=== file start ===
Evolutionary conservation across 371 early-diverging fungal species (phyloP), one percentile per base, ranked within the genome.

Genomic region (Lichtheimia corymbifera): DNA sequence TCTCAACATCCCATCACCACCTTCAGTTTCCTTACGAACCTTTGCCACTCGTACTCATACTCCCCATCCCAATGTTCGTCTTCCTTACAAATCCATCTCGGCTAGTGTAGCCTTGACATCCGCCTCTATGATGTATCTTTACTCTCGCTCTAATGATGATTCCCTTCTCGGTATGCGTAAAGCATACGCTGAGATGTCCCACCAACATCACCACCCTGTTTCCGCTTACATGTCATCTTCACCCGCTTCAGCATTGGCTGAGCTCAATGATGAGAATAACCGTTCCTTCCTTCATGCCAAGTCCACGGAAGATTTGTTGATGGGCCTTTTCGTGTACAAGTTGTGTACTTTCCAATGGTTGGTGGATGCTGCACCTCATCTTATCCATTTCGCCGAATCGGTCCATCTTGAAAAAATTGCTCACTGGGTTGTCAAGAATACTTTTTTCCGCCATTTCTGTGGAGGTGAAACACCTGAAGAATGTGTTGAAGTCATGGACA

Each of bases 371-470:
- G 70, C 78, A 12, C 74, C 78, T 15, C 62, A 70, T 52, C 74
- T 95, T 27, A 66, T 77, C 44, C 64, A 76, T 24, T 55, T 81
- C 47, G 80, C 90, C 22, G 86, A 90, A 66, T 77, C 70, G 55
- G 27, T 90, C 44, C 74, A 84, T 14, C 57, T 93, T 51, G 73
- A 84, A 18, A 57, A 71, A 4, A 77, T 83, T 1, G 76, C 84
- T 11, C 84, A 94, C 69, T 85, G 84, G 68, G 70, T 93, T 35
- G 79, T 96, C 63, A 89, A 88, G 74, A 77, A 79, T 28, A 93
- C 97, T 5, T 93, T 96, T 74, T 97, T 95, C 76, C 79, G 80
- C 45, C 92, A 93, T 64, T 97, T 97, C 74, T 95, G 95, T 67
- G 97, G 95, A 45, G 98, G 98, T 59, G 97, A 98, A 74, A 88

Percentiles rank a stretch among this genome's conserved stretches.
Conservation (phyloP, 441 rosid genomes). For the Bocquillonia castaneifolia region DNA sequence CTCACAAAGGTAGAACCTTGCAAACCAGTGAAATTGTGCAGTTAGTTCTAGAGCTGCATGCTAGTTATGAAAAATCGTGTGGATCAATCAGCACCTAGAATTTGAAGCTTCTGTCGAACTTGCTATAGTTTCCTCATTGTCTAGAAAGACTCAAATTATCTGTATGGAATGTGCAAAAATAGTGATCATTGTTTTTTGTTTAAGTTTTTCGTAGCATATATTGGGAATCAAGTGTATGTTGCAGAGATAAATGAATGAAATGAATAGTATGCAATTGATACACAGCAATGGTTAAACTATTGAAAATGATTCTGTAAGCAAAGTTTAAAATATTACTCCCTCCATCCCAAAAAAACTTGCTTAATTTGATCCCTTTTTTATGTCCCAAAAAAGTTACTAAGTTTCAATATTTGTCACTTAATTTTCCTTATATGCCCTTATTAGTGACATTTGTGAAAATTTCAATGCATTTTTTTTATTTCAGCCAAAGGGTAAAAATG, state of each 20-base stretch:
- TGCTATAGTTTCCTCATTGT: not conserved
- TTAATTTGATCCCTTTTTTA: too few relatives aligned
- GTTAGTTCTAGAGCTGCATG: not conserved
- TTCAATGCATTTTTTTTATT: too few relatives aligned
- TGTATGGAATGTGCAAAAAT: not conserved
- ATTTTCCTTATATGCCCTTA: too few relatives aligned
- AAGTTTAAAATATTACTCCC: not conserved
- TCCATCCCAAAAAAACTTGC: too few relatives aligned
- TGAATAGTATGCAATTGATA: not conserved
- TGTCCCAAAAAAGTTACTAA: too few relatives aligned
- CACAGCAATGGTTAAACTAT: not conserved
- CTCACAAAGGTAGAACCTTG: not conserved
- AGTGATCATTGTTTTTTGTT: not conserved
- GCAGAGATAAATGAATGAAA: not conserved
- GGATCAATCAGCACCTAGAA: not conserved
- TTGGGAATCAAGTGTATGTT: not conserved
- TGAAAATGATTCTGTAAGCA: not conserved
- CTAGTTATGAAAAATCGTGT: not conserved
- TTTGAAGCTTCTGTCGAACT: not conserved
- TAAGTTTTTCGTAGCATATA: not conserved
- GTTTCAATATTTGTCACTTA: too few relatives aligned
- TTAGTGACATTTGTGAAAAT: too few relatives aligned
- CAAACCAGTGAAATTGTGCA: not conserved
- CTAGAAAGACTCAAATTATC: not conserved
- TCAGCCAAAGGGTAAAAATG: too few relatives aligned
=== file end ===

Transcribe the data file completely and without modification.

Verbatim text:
Evolutionary conservation across 371 early-diverging fungal species (phyloP), one percentile per base, ranked within the genome.

Genomic region (Lichtheimia corymbifera): DNA sequence TCTCAACATCCCATCACCACCTTCAGTTTCCTTACGAACCTTTGCCACTCGTACTCATACTCCCCATCCCAATGTTCGTCTTCCTTACAAATCCATCTCGGCTAGTGTAGCCTTGACATCCGCCTCTATGATGTATCTTTACTCTCGCTCTAATGATGATTCCCTTCTCGGTATGCGTAAAGCATACGCTGAGATGTCCCACCAACATCACCACCCTGTTTCCGCTTACATGTCATCTTCACCCGCTTCAGCATTGGCTGAGCTCAATGATGAGAATAACCGTTCCTTCCTTCATGCCAAGTCCACGGAAGATTTGTTGATGGGCCTTTTCGTGTACAAGTTGTGTACTTTCCAATGGTTGGTGGATGCTGCACCTCATCTTATCCATTTCGCCGAATCGGTCCATCTTGAAAAAATTGCTCACTGGGTTGTCAAGAATACTTTTTTCCGCCATTTCTGTGGAGGTGAAACACCTGAAGAATGTGTTGAAGTCATGGACA

Each of bases 371-470:
- G 70, C 78, A 12, C 74, C 78, T 15, C 62, A 70, T 52, C 74
- T 95, T 27, A 66, T 77, C 44, C 64, A 76, T 24, T 55, T 81
- C 47, G 80, C 90, C 22, G 86, A 90, A 66, T 77, C 70, G 55
- G 27, T 90, C 44, C 74, A 84, T 14, C 57, T 93, T 51, G 73
- A 84, A 18, A 57, A 71, A 4, A 77, T 83, T 1, G 76, C 84
- T 11, C 84, A 94, C 69, T 85, G 84, G 68, G 70, T 93, T 35
- G 79, T 96, C 63, A 89, A 88, G 74, A 77, A 79, T 28, A 93
- C 97, T 5, T 93, T 96, T 74, T 97, T 95, C 76, C 79, G 80
- C 45, C 92, A 93, T 64, T 97, T 97, C 74, T 95, G 95, T 67
- G 97, G 95, A 45, G 98, G 98, T 59, G 97, A 98, A 74, A 88

Percentiles rank a stretch among this genome's conserved stretches.
Conservation (phyloP, 441 rosid genomes). For the Bocquillonia castaneifolia region DNA sequence CTCACAAAGGTAGAACCTTGCAAACCAGTGAAATTGTGCAGTTAGTTCTAGAGCTGCATGCTAGTTATGAAAAATCGTGTGGATCAATCAGCACCTAGAATTTGAAGCTTCTGTCGAACTTGCTATAGTTTCCTCATTGTCTAGAAAGACTCAAATTATCTGTATGGAATGTGCAAAAATAGTGATCATTGTTTTTTGTTTAAGTTTTTCGTAGCATATATTGGGAATCAAGTGTATGTTGCAGAGATAAATGAATGAAATGAATAGTATGCAATTGATACACAGCAATGGTTAAACTATTGAAAATGATTCTGTAAGCAAAGTTTAAAATATTACTCCCTCCATCCCAAAAAAACTTGCTTAATTTGATCCCTTTTTTATGTCCCAAAAAAGTTACTAAGTTTCAATATTTGTCACTTAATTTTCCTTATATGCCCTTATTAGTGACATTTGTGAAAATTTCAATGCATTTTTTTTATTTCAGCCAAAGGGTAAAAATG, state of each 20-base stretch:
- TGCTATAGTTTCCTCATTGT: not conserved
- TTAATTTGATCCCTTTTTTA: too few relatives aligned
- GTTAGTTCTAGAGCTGCATG: not conserved
- TTCAATGCATTTTTTTTATT: too few relatives aligned
- TGTATGGAATGTGCAAAAAT: not conserved
- ATTTTCCTTATATGCCCTTA: too few relatives aligned
- AAGTTTAAAATATTACTCCC: not conserved
- TCCATCCCAAAAAAACTTGC: too few relatives aligned
- TGAATAGTATGCAATTGATA: not conserved
- TGTCCCAAAAAAGTTACTAA: too few relatives aligned
- CACAGCAATGGTTAAACTAT: not conserved
- CTCACAAAGGTAGAACCTTG: not conserved
- AGTGATCATTGTTTTTTGTT: not conserved
- GCAGAGATAAATGAATGAAA: not conserved
- GGATCAATCAGCACCTAGAA: not conserved
- TTGGGAATCAAGTGTATGTT: not conserved
- TGAAAATGATTCTGTAAGCA: not conserved
- CTAGTTATGAAAAATCGTGT: not conserved
- TTTGAAGCTTCTGTCGAACT: not conserved
- TAAGTTTTTCGTAGCATATA: not conserved
- GTTTCAATATTTGTCACTTA: too few relatives aligned
- TTAGTGACATTTGTGAAAAT: too few relatives aligned
- CAAACCAGTGAAATTGTGCA: not conserved
- CTAGAAAGACTCAAATTATC: not conserved
- TCAGCCAAAGGGTAAAAATG: too few relatives aligned